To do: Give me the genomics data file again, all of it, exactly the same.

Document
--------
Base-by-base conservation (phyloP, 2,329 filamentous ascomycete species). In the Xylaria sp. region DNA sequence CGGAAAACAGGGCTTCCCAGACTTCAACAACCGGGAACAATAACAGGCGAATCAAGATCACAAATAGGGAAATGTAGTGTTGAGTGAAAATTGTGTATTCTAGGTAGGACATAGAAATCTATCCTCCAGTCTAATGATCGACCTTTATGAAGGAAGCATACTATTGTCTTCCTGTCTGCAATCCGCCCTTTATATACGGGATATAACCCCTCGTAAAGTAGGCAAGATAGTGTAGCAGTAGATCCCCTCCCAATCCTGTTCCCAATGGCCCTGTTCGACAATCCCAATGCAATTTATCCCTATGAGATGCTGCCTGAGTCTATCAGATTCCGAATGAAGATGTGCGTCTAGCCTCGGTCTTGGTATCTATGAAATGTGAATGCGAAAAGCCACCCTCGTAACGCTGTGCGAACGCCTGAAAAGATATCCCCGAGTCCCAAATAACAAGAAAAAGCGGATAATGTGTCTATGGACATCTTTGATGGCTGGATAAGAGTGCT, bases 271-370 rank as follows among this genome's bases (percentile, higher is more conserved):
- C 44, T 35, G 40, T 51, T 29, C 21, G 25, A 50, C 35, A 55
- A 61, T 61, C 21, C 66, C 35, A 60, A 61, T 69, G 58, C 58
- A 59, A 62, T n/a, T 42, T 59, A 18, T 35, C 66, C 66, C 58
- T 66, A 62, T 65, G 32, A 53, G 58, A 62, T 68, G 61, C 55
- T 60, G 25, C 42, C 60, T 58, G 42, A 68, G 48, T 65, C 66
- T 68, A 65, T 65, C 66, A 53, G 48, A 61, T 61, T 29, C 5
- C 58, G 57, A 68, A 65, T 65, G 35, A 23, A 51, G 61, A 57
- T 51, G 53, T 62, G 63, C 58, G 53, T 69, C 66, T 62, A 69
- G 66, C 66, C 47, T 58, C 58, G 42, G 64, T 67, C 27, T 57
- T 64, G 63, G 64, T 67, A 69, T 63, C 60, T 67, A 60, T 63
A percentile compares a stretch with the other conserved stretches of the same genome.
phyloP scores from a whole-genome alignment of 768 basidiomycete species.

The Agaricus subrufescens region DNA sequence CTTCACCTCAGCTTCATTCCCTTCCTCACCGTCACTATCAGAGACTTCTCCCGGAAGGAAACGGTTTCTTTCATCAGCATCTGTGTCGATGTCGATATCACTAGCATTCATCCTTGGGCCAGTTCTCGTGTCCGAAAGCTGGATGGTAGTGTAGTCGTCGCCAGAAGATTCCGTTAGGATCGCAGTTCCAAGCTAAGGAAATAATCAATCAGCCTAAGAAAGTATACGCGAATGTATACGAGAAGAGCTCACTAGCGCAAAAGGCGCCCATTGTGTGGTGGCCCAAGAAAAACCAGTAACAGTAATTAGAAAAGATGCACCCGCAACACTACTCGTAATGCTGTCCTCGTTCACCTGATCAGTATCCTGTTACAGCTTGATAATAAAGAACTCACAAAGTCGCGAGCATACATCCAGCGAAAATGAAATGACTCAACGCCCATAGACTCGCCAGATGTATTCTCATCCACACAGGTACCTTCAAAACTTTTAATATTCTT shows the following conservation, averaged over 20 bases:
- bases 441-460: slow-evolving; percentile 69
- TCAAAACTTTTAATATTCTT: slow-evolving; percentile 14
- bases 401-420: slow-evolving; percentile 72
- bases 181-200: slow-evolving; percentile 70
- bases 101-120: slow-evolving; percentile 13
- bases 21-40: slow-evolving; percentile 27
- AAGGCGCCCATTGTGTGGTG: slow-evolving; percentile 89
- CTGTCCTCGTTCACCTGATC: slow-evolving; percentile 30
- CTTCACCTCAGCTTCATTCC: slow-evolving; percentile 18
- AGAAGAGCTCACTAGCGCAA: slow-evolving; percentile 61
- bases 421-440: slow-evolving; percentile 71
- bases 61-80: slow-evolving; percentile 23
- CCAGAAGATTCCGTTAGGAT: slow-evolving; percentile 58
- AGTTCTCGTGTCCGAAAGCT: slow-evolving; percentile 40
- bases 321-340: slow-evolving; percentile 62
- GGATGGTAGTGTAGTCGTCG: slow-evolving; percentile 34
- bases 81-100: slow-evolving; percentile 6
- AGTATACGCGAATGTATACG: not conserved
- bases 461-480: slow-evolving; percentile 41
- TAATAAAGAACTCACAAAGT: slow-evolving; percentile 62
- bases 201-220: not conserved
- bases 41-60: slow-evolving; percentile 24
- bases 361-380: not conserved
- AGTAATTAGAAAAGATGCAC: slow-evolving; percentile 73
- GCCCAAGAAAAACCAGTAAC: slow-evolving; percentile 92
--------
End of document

Base-by-base conservation (phyloP, 2,329 filamentous ascomycete species). In the Xylaria sp. region DNA sequence CGGAAAACAGGGCTTCCCAGACTTCAACAACCGGGAACAATAACAGGCGAATCAAGATCACAAATAGGGAAATGTAGTGTTGAGTGAAAATTGTGTATTCTAGGTAGGACATAGAAATCTATCCTCCAGTCTAATGATCGACCTTTATGAAGGAAGCATACTATTGTCTTCCTGTCTGCAATCCGCCCTTTATATACGGGATATAACCCCTCGTAAAGTAGGCAAGATAGTGTAGCAGTAGATCCCCTCCCAATCCTGTTCCCAATGGCCCTGTTCGACAATCCCAATGCAATTTATCCCTATGAGATGCTGCCTGAGTCTATCAGATTCCGAATGAAGATGTGCGTCTAGCCTCGGTCTTGGTATCTATGAAATGTGAATGCGAAAAGCCACCCTCGTAACGCTGTGCGAACGCCTGAAAAGATATCCCCGAGTCCCAAATAACAAGAAAAAGCGGATAATGTGTCTATGGACATCTTTGATGGCTGGATAAGAGTGCT, bases 271-370 rank as follows among this genome's bases (percentile, higher is more conserved):
- C 44, T 35, G 40, T 51, T 29, C 21, G 25, A 50, C 35, A 55
- A 61, T 61, C 21, C 66, C 35, A 60, A 61, T 69, G 58, C 58
- A 59, A 62, T n/a, T 42, T 59, A 18, T 35, C 66, C 66, C 58
- T 66, A 62, T 65, G 32, A 53, G 58, A 62, T 68, G 61, C 55
- T 60, G 25, C 42, C 60, T 58, G 42, A 68, G 48, T 65, C 66
- T 68, A 65, T 65, C 66, A 53, G 48, A 61, T 61, T 29, C 5
- C 58, G 57, A 68, A 65, T 65, G 35, A 23, A 51, G 61, A 57
- T 51, G 53, T 62, G 63, C 58, G 53, T 69, C 66, T 62, A 69
- G 66, C 66, C 47, T 58, C 58, G 42, G 64, T 67, C 27, T 57
- T 64, G 63, G 64, T 67, A 69, T 63, C 60, T 67, A 60, T 63
A percentile compares a stretch with the other conserved stretches of the same genome.
phyloP scores from a whole-genome alignment of 768 basidiomycete species.

The Agaricus subrufescens region DNA sequence CTTCACCTCAGCTTCATTCCCTTCCTCACCGTCACTATCAGAGACTTCTCCCGGAAGGAAACGGTTTCTTTCATCAGCATCTGTGTCGATGTCGATATCACTAGCATTCATCCTTGGGCCAGTTCTCGTGTCCGAAAGCTGGATGGTAGTGTAGTCGTCGCCAGAAGATTCCGTTAGGATCGCAGTTCCAAGCTAAGGAAATAATCAATCAGCCTAAGAAAGTATACGCGAATGTATACGAGAAGAGCTCACTAGCGCAAAAGGCGCCCATTGTGTGGTGGCCCAAGAAAAACCAGTAACAGTAATTAGAAAAGATGCACCCGCAACACTACTCGTAATGCTGTCCTCGTTCACCTGATCAGTATCCTGTTACAGCTTGATAATAAAGAACTCACAAAGTCGCGAGCATACATCCAGCGAAAATGAAATGACTCAACGCCCATAGACTCGCCAGATGTATTCTCATCCACACAGGTACCTTCAAAACTTTTAATATTCTT shows the following conservation, averaged over 20 bases:
- bases 441-460: slow-evolving; percentile 69
- TCAAAACTTTTAATATTCTT: slow-evolving; percentile 14
- bases 401-420: slow-evolving; percentile 72
- bases 181-200: slow-evolving; percentile 70
- bases 101-120: slow-evolving; percentile 13
- bases 21-40: slow-evolving; percentile 27
- AAGGCGCCCATTGTGTGGTG: slow-evolving; percentile 89
- CTGTCCTCGTTCACCTGATC: slow-evolving; percentile 30
- CTTCACCTCAGCTTCATTCC: slow-evolving; percentile 18
- AGAAGAGCTCACTAGCGCAA: slow-evolving; percentile 61
- bases 421-440: slow-evolving; percentile 71
- bases 61-80: slow-evolving; percentile 23
- CCAGAAGATTCCGTTAGGAT: slow-evolving; percentile 58
- AGTTCTCGTGTCCGAAAGCT: slow-evolving; percentile 40
- bases 321-340: slow-evolving; percentile 62
- GGATGGTAGTGTAGTCGTCG: slow-evolving; percentile 34
- bases 81-100: slow-evolving; percentile 6
- AGTATACGCGAATGTATACG: not conserved
- bases 461-480: slow-evolving; percentile 41
- TAATAAAGAACTCACAAAGT: slow-evolving; percentile 62
- bases 201-220: not conserved
- bases 41-60: slow-evolving; percentile 24
- bases 361-380: not conserved
- AGTAATTAGAAAAGATGCAC: slow-evolving; percentile 73
- GCCCAAGAAAAACCAGTAAC: slow-evolving; percentile 92